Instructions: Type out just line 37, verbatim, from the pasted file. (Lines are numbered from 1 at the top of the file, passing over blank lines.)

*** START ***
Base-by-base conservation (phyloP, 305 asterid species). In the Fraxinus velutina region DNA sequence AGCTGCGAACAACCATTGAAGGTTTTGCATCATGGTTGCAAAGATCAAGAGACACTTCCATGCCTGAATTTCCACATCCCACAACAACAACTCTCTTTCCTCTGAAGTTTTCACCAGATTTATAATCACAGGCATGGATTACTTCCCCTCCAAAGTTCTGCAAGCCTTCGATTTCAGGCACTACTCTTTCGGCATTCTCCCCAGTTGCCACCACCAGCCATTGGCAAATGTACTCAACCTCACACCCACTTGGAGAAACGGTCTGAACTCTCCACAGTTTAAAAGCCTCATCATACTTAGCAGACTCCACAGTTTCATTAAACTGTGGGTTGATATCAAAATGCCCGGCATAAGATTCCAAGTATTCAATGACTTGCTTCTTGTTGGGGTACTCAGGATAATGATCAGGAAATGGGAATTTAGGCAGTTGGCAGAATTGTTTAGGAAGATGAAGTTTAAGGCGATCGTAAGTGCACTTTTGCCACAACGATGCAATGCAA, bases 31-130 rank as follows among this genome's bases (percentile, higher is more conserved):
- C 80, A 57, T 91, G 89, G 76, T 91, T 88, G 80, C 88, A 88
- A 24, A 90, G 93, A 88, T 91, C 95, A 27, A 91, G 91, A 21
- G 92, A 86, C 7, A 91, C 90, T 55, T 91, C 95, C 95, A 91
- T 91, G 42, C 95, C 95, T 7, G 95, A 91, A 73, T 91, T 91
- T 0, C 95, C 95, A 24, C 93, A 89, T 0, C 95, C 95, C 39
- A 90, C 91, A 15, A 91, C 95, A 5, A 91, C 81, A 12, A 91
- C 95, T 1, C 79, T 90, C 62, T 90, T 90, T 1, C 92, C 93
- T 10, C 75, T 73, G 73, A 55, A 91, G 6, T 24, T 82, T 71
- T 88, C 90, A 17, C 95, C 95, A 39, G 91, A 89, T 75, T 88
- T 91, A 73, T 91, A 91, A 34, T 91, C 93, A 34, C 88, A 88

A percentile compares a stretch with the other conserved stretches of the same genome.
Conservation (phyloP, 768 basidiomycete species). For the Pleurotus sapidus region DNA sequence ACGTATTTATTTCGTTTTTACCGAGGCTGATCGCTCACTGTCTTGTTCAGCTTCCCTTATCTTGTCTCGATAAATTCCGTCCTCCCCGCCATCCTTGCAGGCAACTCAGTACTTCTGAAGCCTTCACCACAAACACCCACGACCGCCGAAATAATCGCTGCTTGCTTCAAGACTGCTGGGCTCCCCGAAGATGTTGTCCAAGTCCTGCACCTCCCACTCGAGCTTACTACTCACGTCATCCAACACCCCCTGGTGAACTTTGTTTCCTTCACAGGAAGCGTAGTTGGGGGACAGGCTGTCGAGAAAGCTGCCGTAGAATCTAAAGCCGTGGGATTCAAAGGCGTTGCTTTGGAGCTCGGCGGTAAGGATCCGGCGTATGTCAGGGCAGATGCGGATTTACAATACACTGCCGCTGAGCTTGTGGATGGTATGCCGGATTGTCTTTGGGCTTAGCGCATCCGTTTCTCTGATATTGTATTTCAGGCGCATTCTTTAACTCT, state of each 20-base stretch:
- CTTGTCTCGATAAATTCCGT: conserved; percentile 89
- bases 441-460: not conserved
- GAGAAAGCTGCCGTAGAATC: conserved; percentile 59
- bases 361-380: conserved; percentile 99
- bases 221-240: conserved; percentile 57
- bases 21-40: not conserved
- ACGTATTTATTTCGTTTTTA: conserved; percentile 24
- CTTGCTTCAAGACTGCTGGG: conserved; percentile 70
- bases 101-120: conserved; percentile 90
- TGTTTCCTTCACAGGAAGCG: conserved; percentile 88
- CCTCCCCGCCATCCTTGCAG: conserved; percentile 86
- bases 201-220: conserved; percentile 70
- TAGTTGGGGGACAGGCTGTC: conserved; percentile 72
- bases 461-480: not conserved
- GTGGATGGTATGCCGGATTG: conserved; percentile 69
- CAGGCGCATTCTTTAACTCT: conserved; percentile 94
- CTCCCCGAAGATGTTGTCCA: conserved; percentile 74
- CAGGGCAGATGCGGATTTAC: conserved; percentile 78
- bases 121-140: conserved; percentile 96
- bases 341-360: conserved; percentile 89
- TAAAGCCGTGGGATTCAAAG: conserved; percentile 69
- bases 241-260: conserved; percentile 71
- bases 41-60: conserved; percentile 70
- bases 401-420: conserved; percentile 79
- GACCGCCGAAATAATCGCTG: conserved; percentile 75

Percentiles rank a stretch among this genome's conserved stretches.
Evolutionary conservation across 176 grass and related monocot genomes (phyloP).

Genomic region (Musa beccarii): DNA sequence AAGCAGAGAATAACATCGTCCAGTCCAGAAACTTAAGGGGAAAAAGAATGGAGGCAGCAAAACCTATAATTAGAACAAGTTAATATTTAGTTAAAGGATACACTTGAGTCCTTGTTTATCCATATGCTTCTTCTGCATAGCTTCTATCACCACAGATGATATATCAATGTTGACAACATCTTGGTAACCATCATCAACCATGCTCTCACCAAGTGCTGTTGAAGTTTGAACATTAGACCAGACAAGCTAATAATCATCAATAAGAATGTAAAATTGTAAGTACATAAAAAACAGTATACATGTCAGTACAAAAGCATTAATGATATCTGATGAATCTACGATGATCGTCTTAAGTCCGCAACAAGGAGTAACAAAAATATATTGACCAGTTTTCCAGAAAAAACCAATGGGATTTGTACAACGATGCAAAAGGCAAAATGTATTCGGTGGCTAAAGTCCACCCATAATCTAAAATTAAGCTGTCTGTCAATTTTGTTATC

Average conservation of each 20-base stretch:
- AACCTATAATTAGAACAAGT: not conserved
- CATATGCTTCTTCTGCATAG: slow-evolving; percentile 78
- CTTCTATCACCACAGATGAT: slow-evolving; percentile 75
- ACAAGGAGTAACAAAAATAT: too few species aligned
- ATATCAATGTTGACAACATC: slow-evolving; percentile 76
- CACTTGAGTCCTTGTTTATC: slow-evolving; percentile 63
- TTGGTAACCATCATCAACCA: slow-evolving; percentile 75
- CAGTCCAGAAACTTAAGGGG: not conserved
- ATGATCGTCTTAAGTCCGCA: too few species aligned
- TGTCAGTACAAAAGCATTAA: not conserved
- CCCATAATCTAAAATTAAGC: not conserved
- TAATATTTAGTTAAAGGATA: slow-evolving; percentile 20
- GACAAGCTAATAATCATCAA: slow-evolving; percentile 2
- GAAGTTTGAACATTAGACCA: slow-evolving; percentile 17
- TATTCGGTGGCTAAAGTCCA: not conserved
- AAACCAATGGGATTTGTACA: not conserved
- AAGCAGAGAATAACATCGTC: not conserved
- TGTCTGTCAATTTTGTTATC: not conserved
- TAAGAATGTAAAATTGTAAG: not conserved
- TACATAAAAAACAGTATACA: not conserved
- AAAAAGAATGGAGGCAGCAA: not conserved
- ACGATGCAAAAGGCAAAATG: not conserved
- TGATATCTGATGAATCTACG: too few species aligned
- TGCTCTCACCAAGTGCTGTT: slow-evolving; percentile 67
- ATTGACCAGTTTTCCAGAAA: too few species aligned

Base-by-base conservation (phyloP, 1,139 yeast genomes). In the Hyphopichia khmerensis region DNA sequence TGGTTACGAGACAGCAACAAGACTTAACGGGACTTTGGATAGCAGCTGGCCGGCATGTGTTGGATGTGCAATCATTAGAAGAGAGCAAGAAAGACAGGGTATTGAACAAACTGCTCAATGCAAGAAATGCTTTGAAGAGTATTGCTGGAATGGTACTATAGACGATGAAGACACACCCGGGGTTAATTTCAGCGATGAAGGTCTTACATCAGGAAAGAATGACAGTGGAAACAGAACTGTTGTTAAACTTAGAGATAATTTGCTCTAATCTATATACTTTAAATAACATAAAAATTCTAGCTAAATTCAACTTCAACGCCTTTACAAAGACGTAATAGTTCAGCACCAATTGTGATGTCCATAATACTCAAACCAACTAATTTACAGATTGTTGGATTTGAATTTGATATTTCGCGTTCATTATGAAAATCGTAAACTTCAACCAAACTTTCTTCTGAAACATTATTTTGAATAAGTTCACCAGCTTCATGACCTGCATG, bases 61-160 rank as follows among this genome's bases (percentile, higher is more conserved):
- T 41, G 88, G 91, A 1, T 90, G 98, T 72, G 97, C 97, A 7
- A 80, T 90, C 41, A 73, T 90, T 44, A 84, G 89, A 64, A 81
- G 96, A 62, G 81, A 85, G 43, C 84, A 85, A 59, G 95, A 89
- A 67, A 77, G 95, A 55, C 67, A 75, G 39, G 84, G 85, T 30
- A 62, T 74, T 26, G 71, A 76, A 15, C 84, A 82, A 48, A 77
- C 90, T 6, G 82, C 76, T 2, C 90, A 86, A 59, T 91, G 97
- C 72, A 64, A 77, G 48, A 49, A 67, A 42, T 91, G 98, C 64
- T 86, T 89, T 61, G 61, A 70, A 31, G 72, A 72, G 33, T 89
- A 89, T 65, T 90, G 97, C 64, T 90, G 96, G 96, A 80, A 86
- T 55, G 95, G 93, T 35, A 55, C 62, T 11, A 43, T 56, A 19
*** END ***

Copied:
- bases 401-420: conserved; percentile 79